There are basically three ways to position your investment assets. You can loan the money, use it to own something or hold it in reserve.
The Loaning, Owning or Reserving choice is the most critical choice you will make. It will probably have more impact on your overall results than the more granular allocations that you will make within these super-categories.
While there are different forms of loaning, bonds are the predominant loaning vehicles in most portfolios. Owning can include a variety of assets, but is predominantly through stocks in most portfolios.
Because of the sudden recent negative stock market action, our view is that we may be entering a period that is more than merely a pause that refreshes.
For those investors who cannot afford to see their portfolio experience significant value declines in the short-term to intermediate-term, such as those drawing on their portfolios to support lifestyle, we think a shift to a higher reserves and higher bonds allocation and toward lower stocks allocation would be prudent.
Investors who are not currently drawing, or soon to draw, on their portfolio; an off-calendar event driven rebalancing action by selling bonds to buy more stocks to restore target weights may be appropriate.
Looking at mutual funds to gauge money flows, there was a shift of $233.8 billion out of stock funds and $637.1 billion into money market funds through December in 2008, with a more modest $27.1 billion shift into bond funds. In 2009 through December, the outflow from stock funds was a much reduced $8.8 billion, while money market funds experienced a large $536.7 billion outflow and bond funds took in a net $374.6 billion.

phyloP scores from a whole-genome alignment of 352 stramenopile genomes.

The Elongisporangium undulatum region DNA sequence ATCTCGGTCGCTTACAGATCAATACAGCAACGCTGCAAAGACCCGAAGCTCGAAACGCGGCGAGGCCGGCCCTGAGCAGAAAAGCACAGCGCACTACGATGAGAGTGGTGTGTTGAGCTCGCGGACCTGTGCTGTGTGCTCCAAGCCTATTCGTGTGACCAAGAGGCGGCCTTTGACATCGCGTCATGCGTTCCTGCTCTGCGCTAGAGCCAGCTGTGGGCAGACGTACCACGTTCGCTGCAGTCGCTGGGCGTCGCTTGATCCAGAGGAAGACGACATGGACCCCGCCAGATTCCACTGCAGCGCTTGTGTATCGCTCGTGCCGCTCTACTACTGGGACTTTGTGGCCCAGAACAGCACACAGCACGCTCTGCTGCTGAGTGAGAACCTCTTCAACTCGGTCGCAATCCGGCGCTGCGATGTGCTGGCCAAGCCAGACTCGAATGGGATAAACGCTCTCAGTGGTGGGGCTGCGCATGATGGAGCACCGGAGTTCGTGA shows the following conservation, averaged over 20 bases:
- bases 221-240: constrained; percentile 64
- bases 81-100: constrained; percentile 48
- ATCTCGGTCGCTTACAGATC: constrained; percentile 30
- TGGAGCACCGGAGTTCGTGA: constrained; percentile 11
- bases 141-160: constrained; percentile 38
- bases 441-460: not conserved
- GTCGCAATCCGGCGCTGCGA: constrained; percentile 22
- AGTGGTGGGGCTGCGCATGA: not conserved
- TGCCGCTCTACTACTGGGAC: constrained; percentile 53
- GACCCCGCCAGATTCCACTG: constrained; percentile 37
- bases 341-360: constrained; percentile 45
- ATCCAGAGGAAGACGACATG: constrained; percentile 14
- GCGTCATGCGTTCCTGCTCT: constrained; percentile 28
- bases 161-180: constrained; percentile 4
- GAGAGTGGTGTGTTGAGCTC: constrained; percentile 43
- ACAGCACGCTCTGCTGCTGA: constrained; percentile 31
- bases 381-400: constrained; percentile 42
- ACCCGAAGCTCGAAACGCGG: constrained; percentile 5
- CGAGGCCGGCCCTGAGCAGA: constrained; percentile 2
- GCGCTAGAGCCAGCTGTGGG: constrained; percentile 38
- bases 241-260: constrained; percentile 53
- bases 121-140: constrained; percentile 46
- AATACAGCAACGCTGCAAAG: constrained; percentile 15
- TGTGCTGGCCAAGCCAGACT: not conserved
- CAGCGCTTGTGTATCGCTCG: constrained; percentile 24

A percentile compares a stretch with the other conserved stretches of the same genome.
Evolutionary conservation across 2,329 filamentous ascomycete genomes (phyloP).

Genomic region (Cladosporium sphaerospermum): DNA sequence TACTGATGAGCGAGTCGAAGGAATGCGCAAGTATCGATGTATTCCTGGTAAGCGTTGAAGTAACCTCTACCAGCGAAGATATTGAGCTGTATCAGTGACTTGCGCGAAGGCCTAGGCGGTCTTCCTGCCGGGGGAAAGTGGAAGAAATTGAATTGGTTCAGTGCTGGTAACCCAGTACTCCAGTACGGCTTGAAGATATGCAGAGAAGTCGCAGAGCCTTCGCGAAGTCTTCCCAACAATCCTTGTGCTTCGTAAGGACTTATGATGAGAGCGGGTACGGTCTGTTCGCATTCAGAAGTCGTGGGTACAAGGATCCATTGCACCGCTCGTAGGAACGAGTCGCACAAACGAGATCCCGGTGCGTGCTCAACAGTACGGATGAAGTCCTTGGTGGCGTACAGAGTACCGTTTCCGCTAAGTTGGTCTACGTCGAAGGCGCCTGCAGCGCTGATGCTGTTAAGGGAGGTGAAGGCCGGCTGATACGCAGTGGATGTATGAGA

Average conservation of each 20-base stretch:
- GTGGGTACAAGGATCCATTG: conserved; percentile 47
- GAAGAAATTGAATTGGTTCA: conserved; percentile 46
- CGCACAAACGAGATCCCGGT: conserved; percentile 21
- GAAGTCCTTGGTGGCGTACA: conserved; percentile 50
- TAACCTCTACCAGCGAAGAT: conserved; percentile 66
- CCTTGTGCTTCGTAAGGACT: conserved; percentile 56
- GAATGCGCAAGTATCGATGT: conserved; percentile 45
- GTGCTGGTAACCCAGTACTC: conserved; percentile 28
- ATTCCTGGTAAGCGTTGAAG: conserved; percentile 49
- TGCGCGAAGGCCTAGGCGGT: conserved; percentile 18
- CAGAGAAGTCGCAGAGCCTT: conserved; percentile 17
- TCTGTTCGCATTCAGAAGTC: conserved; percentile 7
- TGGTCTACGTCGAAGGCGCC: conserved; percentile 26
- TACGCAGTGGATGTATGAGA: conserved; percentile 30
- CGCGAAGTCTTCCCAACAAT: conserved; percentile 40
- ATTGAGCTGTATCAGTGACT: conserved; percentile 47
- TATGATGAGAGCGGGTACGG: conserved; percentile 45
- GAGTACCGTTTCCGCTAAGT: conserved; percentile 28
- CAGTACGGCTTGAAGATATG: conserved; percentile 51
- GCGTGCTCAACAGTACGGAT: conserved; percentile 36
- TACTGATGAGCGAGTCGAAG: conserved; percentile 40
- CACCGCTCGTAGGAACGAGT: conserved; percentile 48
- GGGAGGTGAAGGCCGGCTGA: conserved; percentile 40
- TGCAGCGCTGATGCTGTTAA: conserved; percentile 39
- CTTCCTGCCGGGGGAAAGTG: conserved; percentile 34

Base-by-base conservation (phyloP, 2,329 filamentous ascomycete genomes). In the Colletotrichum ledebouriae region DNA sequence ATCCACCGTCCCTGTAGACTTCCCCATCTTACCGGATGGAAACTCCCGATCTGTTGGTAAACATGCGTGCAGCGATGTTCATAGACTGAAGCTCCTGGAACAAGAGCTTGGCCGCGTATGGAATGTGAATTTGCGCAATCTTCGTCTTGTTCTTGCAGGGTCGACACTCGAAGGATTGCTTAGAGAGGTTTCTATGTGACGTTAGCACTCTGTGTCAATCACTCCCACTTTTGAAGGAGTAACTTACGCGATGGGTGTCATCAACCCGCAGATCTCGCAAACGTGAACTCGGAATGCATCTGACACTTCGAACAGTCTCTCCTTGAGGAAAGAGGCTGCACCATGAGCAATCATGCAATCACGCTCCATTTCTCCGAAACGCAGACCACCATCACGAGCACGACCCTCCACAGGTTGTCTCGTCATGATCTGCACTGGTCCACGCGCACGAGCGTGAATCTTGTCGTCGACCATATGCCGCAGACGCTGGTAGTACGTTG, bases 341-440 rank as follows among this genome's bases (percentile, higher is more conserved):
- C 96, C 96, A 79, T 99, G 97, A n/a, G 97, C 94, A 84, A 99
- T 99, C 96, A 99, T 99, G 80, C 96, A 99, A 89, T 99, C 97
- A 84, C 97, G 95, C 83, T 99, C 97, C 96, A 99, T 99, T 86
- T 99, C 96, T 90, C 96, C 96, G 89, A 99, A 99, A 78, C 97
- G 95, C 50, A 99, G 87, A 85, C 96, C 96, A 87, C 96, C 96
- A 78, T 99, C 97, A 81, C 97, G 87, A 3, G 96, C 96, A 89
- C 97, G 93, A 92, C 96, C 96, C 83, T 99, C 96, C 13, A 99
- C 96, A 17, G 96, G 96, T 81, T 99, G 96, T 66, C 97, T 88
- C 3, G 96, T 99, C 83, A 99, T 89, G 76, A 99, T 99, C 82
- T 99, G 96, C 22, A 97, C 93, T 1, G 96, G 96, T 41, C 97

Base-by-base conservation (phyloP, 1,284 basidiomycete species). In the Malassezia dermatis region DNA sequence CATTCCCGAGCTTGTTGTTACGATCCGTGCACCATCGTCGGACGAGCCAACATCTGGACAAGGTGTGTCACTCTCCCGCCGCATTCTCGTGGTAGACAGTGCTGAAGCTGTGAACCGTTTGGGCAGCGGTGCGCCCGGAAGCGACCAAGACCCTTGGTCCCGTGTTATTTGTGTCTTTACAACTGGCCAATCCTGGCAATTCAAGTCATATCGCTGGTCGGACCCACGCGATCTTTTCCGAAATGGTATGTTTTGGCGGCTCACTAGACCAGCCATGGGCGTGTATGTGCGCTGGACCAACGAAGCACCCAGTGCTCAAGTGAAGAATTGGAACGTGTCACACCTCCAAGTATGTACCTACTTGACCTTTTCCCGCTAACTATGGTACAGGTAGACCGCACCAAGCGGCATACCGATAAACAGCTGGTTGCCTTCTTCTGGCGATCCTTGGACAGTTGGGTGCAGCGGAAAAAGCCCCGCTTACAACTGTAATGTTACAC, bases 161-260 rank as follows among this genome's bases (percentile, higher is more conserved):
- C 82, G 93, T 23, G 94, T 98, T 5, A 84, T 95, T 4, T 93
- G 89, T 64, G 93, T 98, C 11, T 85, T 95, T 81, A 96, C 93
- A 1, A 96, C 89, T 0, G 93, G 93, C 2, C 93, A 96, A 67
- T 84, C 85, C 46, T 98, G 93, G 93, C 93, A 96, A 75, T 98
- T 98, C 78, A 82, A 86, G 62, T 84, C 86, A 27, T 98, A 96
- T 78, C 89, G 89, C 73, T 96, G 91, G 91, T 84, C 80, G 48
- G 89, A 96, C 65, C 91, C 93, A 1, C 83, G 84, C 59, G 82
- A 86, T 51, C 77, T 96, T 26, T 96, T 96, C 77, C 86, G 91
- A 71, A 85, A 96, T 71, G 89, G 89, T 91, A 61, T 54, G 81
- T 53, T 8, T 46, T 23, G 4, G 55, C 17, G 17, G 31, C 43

One risk of increasing bond weights is being on the same side of the boat with everybody else, which can tip a boat over. If rates begin to rise, bond prices will decline. On the other hand, stocks are declining now.
The full 1.4MB 14 page PDF report discussing current stock and bond market conditions is available here.
Opinions expressed in this material and our disclosed positions are as of January 31, 2010. Our opinions and positions may change as subsequent conditions vary. We are a fee-only investment advisor, and are compensated only by our clients. We do not sell securities, and do not receive any form of revenue or incentive from any source other than directly from clients. We are not affiliated with any securities dealer, any fund, any fund sponsor or any company issuer of any security. All of our published material is for informational purposes only, and is not personal investment advice to any specific person for any particular purpose. We utilize information sources that we believe to be reliable, but do not warrant the accuracy of those sources or our analysis. Past performance is no guarantee of future performance, and there is no guarantee that any forecast will come to pass. Do not rely solely on this material when making an investment decision. Other factors may be important too. Investment involves risks of loss of capital. Consider seeking professional advice before implementing your portfolio ideas.